the park fees and we used my car, so the gas was on me. 



Mount Lemmon

The following Thursday we met again. I was late and Roger was quick to point it out.  I felt bad for having kept him waiting.  We quickly set that aside and began our ascent from 2640 feet to ultimately 8500 feet at the top. 

Roger explained that the birding population changed at various elevations.  As the temperatures dropped, 5 degrees for every 1000, feet we went from a balmy 70 degrees to a nippy 40.

First stop was Rose Canyon Lake where Roger's friend ran a camp ground. 
The friend lamented that he had been too busy of late to look for birds. 


No sooner had we said our goodbyes and were headed back to the car when
a couple Western bluebirds caught our attention, another lifer (five)

I saw my first dark-eyed (six)

and then an evil looking yellow-eyed junco (seven).  That makes seven lifers to date.



No make that eight, there’s a Hutton’s Vireo. 


Our next stop was a productive half hour at Bear Wallow.  

We came upon a mixed flock of juncos and spotted-towhees, and we saw another Hutton's Vireo, (that may have been a ruby-crowned kinglet).




Before leaving the area a couple of clown-like colorful
Acorn Woodpeckers (nine) made our acquaintance. 




 We next made our way to Marshall Gulch,

a picnic area set amongst the tall ponderosa pines.  




Roger noted pygmy nuthatches, although I can’t honestly say I saw one clearly enough to count.  
High in the treetops, a flock of Type 7 Red Crossbills feasted on pine cones.  That makes ten lifers so far.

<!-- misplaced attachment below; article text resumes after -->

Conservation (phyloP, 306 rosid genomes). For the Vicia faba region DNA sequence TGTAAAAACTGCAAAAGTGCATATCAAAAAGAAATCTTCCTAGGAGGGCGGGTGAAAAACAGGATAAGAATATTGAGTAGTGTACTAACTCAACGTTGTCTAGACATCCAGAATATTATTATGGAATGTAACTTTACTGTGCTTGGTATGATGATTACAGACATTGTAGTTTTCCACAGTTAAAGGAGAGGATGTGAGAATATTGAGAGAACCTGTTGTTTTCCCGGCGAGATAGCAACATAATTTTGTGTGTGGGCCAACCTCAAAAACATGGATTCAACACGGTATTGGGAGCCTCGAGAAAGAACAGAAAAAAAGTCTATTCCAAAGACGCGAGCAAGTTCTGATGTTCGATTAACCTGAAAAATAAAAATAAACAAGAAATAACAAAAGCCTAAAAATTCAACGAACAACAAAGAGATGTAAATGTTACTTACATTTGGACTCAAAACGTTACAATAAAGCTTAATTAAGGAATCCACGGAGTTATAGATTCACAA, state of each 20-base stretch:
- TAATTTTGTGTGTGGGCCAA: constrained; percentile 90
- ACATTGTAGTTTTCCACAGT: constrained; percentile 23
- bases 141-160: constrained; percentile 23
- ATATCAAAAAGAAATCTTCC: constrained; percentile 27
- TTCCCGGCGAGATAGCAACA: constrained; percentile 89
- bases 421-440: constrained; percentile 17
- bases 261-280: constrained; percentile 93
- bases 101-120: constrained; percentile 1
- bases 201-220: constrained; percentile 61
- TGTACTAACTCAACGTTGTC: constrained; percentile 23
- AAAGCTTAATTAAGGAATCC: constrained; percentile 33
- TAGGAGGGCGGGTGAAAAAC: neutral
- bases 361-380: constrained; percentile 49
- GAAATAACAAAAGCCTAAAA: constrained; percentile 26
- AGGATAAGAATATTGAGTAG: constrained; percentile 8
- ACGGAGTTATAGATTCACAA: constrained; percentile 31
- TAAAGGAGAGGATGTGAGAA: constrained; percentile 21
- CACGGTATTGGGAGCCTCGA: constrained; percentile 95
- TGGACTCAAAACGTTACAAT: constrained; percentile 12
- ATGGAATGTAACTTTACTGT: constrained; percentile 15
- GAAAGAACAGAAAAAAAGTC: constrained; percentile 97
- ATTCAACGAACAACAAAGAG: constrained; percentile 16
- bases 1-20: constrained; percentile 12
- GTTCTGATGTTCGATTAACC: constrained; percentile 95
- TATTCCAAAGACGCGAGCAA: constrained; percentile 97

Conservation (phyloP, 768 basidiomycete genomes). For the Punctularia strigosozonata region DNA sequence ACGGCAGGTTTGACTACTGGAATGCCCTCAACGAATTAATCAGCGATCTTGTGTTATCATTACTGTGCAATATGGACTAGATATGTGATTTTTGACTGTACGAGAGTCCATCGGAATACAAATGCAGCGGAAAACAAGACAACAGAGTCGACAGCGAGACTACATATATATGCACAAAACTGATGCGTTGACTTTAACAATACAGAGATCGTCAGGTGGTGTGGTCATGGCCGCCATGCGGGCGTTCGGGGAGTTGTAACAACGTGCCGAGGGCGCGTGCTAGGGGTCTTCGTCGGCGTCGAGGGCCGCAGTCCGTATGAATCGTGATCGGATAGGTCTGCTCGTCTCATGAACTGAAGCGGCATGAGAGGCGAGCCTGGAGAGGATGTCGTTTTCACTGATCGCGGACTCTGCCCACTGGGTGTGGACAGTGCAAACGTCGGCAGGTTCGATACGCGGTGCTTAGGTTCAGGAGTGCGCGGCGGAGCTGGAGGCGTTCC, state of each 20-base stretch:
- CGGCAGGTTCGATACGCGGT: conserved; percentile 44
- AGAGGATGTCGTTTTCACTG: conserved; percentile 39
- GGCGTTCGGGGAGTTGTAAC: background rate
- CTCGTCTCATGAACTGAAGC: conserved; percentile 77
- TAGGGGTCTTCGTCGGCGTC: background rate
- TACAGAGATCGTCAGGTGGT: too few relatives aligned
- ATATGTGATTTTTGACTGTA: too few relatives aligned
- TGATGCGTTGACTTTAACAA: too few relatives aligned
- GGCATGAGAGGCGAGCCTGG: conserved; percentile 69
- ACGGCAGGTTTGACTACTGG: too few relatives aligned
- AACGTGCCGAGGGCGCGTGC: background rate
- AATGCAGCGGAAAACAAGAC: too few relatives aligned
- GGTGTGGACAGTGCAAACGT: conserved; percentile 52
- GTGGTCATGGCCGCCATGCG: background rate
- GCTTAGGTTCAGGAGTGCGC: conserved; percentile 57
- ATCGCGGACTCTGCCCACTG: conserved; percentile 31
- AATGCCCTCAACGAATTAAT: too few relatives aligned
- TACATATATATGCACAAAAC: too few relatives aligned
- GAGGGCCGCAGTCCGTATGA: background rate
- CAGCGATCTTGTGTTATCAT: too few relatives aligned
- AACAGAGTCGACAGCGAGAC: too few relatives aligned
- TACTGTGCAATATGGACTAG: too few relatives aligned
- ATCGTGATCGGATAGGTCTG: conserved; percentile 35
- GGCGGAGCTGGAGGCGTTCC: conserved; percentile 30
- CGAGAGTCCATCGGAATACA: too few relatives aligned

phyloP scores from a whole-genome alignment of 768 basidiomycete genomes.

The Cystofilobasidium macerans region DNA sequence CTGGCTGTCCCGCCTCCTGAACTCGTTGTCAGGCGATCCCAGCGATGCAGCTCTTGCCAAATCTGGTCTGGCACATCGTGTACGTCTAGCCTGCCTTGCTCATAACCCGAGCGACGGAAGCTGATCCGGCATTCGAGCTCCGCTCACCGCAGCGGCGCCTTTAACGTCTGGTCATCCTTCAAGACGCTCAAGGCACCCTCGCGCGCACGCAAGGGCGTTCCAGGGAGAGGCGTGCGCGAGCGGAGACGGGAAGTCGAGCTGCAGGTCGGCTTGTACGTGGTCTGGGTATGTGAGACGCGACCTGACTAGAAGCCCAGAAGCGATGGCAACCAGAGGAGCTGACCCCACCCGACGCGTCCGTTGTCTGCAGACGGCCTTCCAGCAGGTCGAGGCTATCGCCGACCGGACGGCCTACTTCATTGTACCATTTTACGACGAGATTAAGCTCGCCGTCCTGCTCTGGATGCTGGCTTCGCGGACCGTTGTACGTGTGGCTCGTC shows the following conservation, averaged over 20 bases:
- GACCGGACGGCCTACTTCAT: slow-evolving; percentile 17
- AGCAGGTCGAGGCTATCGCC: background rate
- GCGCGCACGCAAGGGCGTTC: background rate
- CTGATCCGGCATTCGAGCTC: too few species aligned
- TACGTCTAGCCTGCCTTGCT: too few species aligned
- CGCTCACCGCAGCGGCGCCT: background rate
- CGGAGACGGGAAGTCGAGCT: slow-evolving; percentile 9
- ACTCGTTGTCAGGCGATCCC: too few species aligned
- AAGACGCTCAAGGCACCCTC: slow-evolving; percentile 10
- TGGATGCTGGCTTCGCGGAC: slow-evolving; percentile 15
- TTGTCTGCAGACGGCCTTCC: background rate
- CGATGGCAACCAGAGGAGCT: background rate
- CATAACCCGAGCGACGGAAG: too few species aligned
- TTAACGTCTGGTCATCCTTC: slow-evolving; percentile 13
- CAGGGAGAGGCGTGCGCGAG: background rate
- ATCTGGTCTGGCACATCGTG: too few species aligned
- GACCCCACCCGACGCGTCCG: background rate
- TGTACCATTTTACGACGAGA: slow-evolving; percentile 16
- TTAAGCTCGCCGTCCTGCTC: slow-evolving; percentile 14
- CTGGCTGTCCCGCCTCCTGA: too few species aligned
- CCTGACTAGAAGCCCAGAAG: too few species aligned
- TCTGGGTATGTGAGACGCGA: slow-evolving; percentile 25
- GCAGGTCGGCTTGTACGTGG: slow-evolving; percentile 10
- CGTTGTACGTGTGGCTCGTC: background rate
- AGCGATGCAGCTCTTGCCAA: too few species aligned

Mount Lemmon highway dead ends at the Mount Lemmon General Store and Gift Shop set within a wonderful hiking and picnic area.  As the nearby ski resort readied for the season, a few straggling, under dressed tourist shivered in the cool mountain air. 


We were met by a hermit thrush (eleven)
and the above red-napped sapsucker (twelve), two more lifers. 



A tassel-eared squirrel posed for a couple shots
and we saw a few more junco’s hanging around. 



The local Stellar Jay family (thirteen) put on
quite the show when the gift shop owner set out some peanuts.


animated GIF


Lunch, once again, was my treat.  We had a choice of two restaurants.
We went with the $11 Chili and $6 coffee at what proved to be the least expensive place of the two. 


The grub warmed us up but burned a big hole in the wallet.  At any rate, it was a small price to pay to spend the day in such surroundings with such good company. 


As I approached the car to begin our descent, I noticed numerous cactus thorns
stuck in my rental car tires and it made me think.... 




From where I stood, the vast Sonoran Desert spread out some 6000 feet below. 

Within that short span there exists a series
of environments similar to what you would find
in the 1650 miles between Tucson and Banff, Alberta,
Canada, next door to where I was born.



I was pleased with the decision to try Birding Pal.

We were privileged to have Roger T as our guide.


Roger is what the Birding Pal experience is all about. 

He is personable, knows his birds,
where to find them, their colorations and their calls.
He is eager to share that knowledge. 

Roger T, and by extension, delivered big time.

We were treated to some Tucson scenery and plenty of birds, including thirteen lifers.



I suspect that not all Birding Pal rendezvouses
will be as perfect as this one was, but I look forward to finding out.